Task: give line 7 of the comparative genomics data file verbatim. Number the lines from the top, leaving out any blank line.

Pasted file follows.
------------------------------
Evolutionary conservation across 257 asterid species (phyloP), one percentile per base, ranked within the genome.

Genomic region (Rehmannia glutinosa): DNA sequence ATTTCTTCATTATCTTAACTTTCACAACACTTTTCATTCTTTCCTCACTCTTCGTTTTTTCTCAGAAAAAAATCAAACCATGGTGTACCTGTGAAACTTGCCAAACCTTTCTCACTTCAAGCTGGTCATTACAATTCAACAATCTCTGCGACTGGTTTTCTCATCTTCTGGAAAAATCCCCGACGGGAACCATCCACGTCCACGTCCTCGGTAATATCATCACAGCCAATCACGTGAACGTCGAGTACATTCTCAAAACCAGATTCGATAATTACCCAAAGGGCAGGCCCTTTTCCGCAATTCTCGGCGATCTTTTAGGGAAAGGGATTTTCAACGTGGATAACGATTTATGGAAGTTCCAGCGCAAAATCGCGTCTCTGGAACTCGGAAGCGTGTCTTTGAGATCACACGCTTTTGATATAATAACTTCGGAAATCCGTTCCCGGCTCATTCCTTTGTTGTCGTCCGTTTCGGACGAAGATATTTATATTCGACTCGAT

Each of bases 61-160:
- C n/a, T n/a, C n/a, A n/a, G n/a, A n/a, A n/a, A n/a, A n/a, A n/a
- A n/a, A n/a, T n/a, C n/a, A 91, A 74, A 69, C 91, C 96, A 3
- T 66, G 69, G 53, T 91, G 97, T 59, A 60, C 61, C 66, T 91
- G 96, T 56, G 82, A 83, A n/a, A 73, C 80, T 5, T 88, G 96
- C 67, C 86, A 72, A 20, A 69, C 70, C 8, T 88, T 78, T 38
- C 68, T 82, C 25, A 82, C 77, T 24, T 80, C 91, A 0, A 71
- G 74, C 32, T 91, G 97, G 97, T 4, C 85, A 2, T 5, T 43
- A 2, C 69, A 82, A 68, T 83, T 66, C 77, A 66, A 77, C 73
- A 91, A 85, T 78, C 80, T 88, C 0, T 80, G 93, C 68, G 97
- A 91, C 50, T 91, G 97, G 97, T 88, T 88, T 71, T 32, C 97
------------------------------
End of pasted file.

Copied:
- G 96, T 56, G 82, A 83, A n/a, A 73, C 80, T 5, T 88, G 96